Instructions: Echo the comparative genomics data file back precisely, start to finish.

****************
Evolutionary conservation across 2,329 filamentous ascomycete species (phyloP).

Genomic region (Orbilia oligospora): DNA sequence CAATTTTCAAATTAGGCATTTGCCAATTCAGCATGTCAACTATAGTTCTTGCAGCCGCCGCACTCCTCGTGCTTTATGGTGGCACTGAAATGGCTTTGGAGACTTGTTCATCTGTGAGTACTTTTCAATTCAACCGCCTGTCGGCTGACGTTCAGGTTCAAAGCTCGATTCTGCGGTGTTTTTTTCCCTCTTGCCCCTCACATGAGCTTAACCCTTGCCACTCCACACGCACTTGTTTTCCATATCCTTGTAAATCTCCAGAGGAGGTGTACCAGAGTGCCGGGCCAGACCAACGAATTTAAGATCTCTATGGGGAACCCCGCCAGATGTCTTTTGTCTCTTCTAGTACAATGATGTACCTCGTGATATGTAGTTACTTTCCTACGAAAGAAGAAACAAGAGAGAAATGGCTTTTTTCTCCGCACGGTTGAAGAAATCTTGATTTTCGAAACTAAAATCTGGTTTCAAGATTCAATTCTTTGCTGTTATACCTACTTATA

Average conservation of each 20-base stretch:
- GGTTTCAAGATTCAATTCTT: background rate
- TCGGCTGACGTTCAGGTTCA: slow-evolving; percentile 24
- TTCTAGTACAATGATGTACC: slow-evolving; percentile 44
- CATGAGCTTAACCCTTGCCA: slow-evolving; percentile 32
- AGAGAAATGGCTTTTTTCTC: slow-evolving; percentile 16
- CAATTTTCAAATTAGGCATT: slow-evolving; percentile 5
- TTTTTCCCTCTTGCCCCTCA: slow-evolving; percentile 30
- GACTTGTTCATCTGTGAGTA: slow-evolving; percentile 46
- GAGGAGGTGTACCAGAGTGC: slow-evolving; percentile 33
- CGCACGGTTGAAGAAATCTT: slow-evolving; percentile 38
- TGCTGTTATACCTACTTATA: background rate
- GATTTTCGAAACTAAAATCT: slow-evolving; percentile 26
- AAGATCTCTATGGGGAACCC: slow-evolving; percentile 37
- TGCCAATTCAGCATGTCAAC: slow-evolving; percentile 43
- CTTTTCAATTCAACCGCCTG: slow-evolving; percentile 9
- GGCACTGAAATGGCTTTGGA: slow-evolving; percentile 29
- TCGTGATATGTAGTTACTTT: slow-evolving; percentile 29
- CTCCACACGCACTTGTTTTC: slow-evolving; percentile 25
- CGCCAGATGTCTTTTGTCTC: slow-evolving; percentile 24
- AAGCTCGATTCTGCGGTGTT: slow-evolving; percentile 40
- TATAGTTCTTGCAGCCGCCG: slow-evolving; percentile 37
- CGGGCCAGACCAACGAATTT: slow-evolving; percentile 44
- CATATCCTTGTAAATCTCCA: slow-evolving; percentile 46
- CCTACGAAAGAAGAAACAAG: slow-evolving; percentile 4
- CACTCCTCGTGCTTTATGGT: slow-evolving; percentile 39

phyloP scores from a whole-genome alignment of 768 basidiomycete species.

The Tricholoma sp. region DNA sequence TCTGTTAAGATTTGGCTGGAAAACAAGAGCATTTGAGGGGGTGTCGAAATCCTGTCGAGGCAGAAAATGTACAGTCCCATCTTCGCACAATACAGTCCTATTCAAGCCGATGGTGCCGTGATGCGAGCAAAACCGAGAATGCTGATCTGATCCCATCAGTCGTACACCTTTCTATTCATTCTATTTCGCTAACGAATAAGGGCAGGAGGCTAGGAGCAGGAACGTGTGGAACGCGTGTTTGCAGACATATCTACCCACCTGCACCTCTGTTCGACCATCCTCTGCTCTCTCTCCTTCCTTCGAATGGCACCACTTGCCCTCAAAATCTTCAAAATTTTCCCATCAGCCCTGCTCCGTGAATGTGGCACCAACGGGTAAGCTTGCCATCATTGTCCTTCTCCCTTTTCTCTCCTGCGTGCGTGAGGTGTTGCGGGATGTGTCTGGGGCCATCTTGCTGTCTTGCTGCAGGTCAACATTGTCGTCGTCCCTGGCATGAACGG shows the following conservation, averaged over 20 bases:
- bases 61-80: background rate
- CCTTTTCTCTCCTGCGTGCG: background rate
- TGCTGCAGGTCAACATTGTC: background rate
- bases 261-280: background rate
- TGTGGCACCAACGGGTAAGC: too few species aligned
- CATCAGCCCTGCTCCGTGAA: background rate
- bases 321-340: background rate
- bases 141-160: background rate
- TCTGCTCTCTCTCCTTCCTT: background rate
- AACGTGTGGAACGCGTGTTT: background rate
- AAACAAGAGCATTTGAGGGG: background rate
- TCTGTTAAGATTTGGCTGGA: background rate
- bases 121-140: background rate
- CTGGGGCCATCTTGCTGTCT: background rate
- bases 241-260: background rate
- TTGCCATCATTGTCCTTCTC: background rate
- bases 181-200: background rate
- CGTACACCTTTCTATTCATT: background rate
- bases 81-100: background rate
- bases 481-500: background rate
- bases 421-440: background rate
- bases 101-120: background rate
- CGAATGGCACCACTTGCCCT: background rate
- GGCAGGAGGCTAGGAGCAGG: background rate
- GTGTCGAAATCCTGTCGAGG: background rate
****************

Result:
Evolutionary conservation across 2,329 filamentous ascomycete species (phyloP).

Genomic region (Orbilia oligospora): DNA sequence CAATTTTCAAATTAGGCATTTGCCAATTCAGCATGTCAACTATAGTTCTTGCAGCCGCCGCACTCCTCGTGCTTTATGGTGGCACTGAAATGGCTTTGGAGACTTGTTCATCTGTGAGTACTTTTCAATTCAACCGCCTGTCGGCTGACGTTCAGGTTCAAAGCTCGATTCTGCGGTGTTTTTTTCCCTCTTGCCCCTCACATGAGCTTAACCCTTGCCACTCCACACGCACTTGTTTTCCATATCCTTGTAAATCTCCAGAGGAGGTGTACCAGAGTGCCGGGCCAGACCAACGAATTTAAGATCTCTATGGGGAACCCCGCCAGATGTCTTTTGTCTCTTCTAGTACAATGATGTACCTCGTGATATGTAGTTACTTTCCTACGAAAGAAGAAACAAGAGAGAAATGGCTTTTTTCTCCGCACGGTTGAAGAAATCTTGATTTTCGAAACTAAAATCTGGTTTCAAGATTCAATTCTTTGCTGTTATACCTACTTATA

Average conservation of each 20-base stretch:
- GGTTTCAAGATTCAATTCTT: background rate
- TCGGCTGACGTTCAGGTTCA: slow-evolving; percentile 24
- TTCTAGTACAATGATGTACC: slow-evolving; percentile 44
- CATGAGCTTAACCCTTGCCA: slow-evolving; percentile 32
- AGAGAAATGGCTTTTTTCTC: slow-evolving; percentile 16
- CAATTTTCAAATTAGGCATT: slow-evolving; percentile 5
- TTTTTCCCTCTTGCCCCTCA: slow-evolving; percentile 30
- GACTTGTTCATCTGTGAGTA: slow-evolving; percentile 46
- GAGGAGGTGTACCAGAGTGC: slow-evolving; percentile 33
- CGCACGGTTGAAGAAATCTT: slow-evolving; percentile 38
- TGCTGTTATACCTACTTATA: background rate
- GATTTTCGAAACTAAAATCT: slow-evolving; percentile 26
- AAGATCTCTATGGGGAACCC: slow-evolving; percentile 37
- TGCCAATTCAGCATGTCAAC: slow-evolving; percentile 43
- CTTTTCAATTCAACCGCCTG: slow-evolving; percentile 9
- GGCACTGAAATGGCTTTGGA: slow-evolving; percentile 29
- TCGTGATATGTAGTTACTTT: slow-evolving; percentile 29
- CTCCACACGCACTTGTTTTC: slow-evolving; percentile 25
- CGCCAGATGTCTTTTGTCTC: slow-evolving; percentile 24
- AAGCTCGATTCTGCGGTGTT: slow-evolving; percentile 40
- TATAGTTCTTGCAGCCGCCG: slow-evolving; percentile 37
- CGGGCCAGACCAACGAATTT: slow-evolving; percentile 44
- CATATCCTTGTAAATCTCCA: slow-evolving; percentile 46
- CCTACGAAAGAAGAAACAAG: slow-evolving; percentile 4
- CACTCCTCGTGCTTTATGGT: slow-evolving; percentile 39

phyloP scores from a whole-genome alignment of 768 basidiomycete species.

The Tricholoma sp. region DNA sequence TCTGTTAAGATTTGGCTGGAAAACAAGAGCATTTGAGGGGGTGTCGAAATCCTGTCGAGGCAGAAAATGTACAGTCCCATCTTCGCACAATACAGTCCTATTCAAGCCGATGGTGCCGTGATGCGAGCAAAACCGAGAATGCTGATCTGATCCCATCAGTCGTACACCTTTCTATTCATTCTATTTCGCTAACGAATAAGGGCAGGAGGCTAGGAGCAGGAACGTGTGGAACGCGTGTTTGCAGACATATCTACCCACCTGCACCTCTGTTCGACCATCCTCTGCTCTCTCTCCTTCCTTCGAATGGCACCACTTGCCCTCAAAATCTTCAAAATTTTCCCATCAGCCCTGCTCCGTGAATGTGGCACCAACGGGTAAGCTTGCCATCATTGTCCTTCTCCCTTTTCTCTCCTGCGTGCGTGAGGTGTTGCGGGATGTGTCTGGGGCCATCTTGCTGTCTTGCTGCAGGTCAACATTGTCGTCGTCCCTGGCATGAACGG shows the following conservation, averaged over 20 bases:
- bases 61-80: background rate
- CCTTTTCTCTCCTGCGTGCG: background rate
- TGCTGCAGGTCAACATTGTC: background rate
- bases 261-280: background rate
- TGTGGCACCAACGGGTAAGC: too few species aligned
- CATCAGCCCTGCTCCGTGAA: background rate
- bases 321-340: background rate
- bases 141-160: background rate
- TCTGCTCTCTCTCCTTCCTT: background rate
- AACGTGTGGAACGCGTGTTT: background rate
- AAACAAGAGCATTTGAGGGG: background rate
- TCTGTTAAGATTTGGCTGGA: background rate
- bases 121-140: background rate
- CTGGGGCCATCTTGCTGTCT: background rate
- bases 241-260: background rate
- TTGCCATCATTGTCCTTCTC: background rate
- bases 181-200: background rate
- CGTACACCTTTCTATTCATT: background rate
- bases 81-100: background rate
- bases 481-500: background rate
- bases 421-440: background rate
- bases 101-120: background rate
- CGAATGGCACCACTTGCCCT: background rate
- GGCAGGAGGCTAGGAGCAGG: background rate
- GTGTCGAAATCCTGTCGAGG: background rate